- Can my employer refuse to accommodate my disability because of the Covid-19 pandemic?
No. Even a global pandemic as serious as Covid-19 does not excuse an employer’s obligation to accommodate their employees with disabilities. These obligations include providing reasonable accommodations at a telework site. For example, if a hearing-impaired employee requires a special type of phone at the office, the employer has an obligation to make sure that the employee has a similar device at their telework site.
It is important to remember that the EEOC is not the absolute authority in employment discrimination law. However, as neither state or federal courts have spoken about the impact of Covid-19 on employment discrimination cases, it is worth considering the EEOC’s guidance on the topic.
Having to live with a disability is difficult enough without worrying about the effect it may have on your job. If you are disabled or your employer perceives you as being disabled; and you have been fired, wrongfully terminated, discriminated against, demoted, wrongfully disciplined, denied wages, or even think that you might need a disability discrimination lawyer, then call the right attorney to schedule a free and confidential consultation. The best option is not to wait. Call our lawyers in Cleveland, Columbus, Toledo, and Cincinnati to get help now. The Spitz Law Firm and its attorneys are experienced and dedicated to protecting disabled employees’ rights under ADA and Ohio employment law.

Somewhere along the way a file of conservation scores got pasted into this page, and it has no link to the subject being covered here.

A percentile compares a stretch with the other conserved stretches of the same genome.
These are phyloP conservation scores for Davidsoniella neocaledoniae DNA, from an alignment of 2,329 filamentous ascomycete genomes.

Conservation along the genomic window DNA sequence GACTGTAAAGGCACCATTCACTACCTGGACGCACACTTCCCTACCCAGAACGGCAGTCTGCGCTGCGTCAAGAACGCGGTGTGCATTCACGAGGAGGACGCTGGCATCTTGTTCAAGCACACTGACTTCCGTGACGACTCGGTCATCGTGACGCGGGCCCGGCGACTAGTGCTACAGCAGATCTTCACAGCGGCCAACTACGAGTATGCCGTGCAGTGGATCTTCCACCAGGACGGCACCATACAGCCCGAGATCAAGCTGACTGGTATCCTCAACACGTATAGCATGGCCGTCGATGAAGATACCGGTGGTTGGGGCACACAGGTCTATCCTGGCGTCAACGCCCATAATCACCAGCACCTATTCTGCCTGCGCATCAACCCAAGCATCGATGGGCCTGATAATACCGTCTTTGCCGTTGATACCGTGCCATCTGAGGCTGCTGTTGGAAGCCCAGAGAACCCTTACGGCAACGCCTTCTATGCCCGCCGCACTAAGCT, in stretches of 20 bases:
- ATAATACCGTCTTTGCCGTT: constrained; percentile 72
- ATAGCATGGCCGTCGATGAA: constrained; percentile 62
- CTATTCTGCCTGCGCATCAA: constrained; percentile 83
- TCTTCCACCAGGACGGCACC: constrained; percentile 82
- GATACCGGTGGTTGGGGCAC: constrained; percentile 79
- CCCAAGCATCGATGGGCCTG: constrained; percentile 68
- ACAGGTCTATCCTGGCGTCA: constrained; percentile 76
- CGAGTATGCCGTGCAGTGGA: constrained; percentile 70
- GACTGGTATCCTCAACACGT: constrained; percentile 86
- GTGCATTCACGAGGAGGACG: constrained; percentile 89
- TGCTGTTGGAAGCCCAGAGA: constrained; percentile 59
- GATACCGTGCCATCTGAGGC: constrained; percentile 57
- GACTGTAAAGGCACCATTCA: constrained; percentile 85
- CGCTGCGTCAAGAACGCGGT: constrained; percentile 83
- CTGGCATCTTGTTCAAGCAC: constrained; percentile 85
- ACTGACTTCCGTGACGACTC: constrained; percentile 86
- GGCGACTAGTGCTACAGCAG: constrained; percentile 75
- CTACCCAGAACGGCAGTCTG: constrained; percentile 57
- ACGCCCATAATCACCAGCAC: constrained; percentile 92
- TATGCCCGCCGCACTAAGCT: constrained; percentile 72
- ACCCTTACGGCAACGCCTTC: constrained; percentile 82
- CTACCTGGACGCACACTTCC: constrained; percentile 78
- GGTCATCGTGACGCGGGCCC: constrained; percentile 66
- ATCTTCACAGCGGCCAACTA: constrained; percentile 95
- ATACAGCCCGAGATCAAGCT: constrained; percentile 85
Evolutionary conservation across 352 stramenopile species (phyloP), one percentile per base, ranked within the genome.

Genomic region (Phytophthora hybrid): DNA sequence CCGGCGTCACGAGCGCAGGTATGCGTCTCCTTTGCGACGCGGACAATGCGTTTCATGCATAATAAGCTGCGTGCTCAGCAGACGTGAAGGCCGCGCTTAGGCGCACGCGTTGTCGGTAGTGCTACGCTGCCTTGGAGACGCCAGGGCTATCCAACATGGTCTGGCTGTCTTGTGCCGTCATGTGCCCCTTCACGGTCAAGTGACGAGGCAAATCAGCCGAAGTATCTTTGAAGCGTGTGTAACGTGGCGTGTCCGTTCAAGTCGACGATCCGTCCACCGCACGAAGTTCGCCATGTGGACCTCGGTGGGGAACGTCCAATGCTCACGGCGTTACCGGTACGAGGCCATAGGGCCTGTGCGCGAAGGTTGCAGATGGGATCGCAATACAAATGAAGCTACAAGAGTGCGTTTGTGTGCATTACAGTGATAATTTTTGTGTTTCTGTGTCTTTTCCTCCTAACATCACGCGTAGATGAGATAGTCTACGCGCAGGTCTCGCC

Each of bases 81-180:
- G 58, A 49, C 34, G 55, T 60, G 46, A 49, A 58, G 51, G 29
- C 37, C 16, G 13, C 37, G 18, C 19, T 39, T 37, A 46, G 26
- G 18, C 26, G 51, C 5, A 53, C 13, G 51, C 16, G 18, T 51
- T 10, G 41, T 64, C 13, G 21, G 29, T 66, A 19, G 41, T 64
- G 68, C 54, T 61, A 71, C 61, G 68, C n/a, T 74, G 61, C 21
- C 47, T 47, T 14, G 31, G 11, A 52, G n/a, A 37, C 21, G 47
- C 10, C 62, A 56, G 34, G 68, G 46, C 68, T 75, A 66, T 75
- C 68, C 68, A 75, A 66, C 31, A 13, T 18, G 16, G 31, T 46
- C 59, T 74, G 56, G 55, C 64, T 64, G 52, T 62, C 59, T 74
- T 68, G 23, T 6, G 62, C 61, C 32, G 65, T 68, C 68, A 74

The materials available at the top of this overtime, wage and hour web page and at this employment law website are for informational purposes only and not for the purpose of providing legal advice. If you are still asking, “I was fired during the Coronavirus pandemic?”, “Does my company have to pay me hazard pay for coming into work during the Coronavirus outbreak?”, Can I sue my employer for not paying me enough?” or “How do I get money I’m owed for overtime”, the your best option is to contact an Ohio overtime attorney to obtain advice with respect to ADA questions or any particular employment law issue. Use and access to this employment law website or any of the links contained within the site do not create an attorney-client relationship. The legal opinions expressed at the top of this page or through this site are the opinions of the individual lawyer and may not reflect the opinions of The Spitz Law Firm, Brian Spitz, or any individual attorney.